A sixteen year old Erik holds two ceramic pots as he walks into Wilhelm’s room.
“Here, Wille,” he says, placing one of the plants on his desk, before walking over to where Wille sits on his bed.
Wilhelm sits up.
“Wait, what are those?” he asks, finally taking in the aloe vera plant Erik is holding.
“Plants, I got one as a gift a few weeks ago and I wanted to get another one. So I got you one too.”
“What are you going to name yours?” Erik asks.
Erik nods again.
“Do you not name your plants?”
Wilhelm raises an eyebrow at Erik.
“Nope, I’m calling this one Patroclus.”
“That’s ridiculous,” Wilhelm says, giving Erik a disbelieving look.
“Whatever you say,” Erik says, grinning and getting up.
“But I’m going to go find a place to put him,” he adds, as he leaves.
Wilhelm rolls his eyes.
But he names his plant Sulvain, after a character in a comic he likes.
Like Felice, he enjoys American movies and pop music in italian, even though he can’t understand any of the lyrics.
The two of them sit in study hall, sharing a set of airpods. They’re connected to Felice’s phone, so Wilhelm spends less time studying than he does paying attention to the new music.
He tells himself that it’s okay, because he’s miraculously still not failing any of his classes.
Another song comes on, this time not in Swedish or English.
He turns to Felice, eyebrows raised.
He nods, looking back at his paper.
A few moments later, he turns to face her again.
“What’s it about?”
He pulls his own phone out of his back pocket, looking up the name of the song.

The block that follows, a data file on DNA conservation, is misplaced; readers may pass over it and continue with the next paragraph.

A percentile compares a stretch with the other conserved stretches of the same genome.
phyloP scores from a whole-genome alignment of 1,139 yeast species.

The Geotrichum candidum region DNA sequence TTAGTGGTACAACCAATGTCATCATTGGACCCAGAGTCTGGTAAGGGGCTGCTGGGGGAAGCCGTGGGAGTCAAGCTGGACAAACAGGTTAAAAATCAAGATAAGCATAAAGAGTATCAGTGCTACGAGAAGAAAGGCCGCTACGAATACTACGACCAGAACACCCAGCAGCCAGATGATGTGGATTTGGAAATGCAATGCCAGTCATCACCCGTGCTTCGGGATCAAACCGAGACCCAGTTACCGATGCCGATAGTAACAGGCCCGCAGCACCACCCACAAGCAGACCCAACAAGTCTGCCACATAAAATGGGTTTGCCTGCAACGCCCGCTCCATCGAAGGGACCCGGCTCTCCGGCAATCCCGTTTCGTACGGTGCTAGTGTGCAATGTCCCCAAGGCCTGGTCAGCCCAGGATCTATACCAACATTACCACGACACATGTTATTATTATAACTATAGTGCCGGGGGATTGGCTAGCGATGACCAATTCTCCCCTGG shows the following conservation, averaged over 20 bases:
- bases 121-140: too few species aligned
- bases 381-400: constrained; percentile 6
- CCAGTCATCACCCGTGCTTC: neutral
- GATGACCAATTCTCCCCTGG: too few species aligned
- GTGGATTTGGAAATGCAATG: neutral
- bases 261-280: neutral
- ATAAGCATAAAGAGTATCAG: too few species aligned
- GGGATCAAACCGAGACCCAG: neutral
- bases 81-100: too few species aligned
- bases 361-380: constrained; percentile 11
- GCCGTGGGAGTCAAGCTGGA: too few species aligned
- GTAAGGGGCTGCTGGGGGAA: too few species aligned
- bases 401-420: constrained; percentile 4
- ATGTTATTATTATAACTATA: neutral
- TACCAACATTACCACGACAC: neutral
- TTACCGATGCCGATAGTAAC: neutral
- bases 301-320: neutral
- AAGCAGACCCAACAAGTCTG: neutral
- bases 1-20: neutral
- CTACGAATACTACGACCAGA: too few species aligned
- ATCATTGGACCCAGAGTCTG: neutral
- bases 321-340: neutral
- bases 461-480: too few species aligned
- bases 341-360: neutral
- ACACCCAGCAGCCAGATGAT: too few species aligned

“Guerriero,” the title reads.
He googles it, and hits the translate button.
He skims over the lyrics.
“Beyond these walls I will find joy, or maybe my end will be glory anyway.”
“Huh,” is all she says.
“I will defend you from nightmares and sorrows,” he continues.
“I will protect you from deceptions and slander and I will hug you to always give you strength. I will give you certainties against fears, to see the world beyond those hills. Do not fear anything, I will be by your side, with the cloak I will dry your tears.” He finishes.
“Wow, that’s a lot of promises,” Felice says, turning back to her paper.
He shows the song to Simon later.
Like Simon, he sits cross-legged at the piano, even though it means he can’t reach any of the pedals. He saves small coins in a jar on his desk, and plays computer games when he has the time. He has a fondness for the color purple, though it sometimes looks like blue to him. He curves the bottoms of his “t”s. He wakes up when the sun rises, and rolls over to go back to sleep.
“Shut up,” Simon says, voice still ragged with sleep.
Wilhelm grins, eyes still closed.
Simon rolls over to him, fiddling for his hand eyes closed.
Wilhelm opens his eyes a crack, adjusting to the sunlight which has just begun to creep through the window.
He caresses Simon’s face.
Simon grabs his hand, and interlaces it with his own.
“Go back to sleep, Wille,” he says, as he squeezes his hand.
Yes, Wilhelm thinks. He is but a collection of the fragments of those he loves.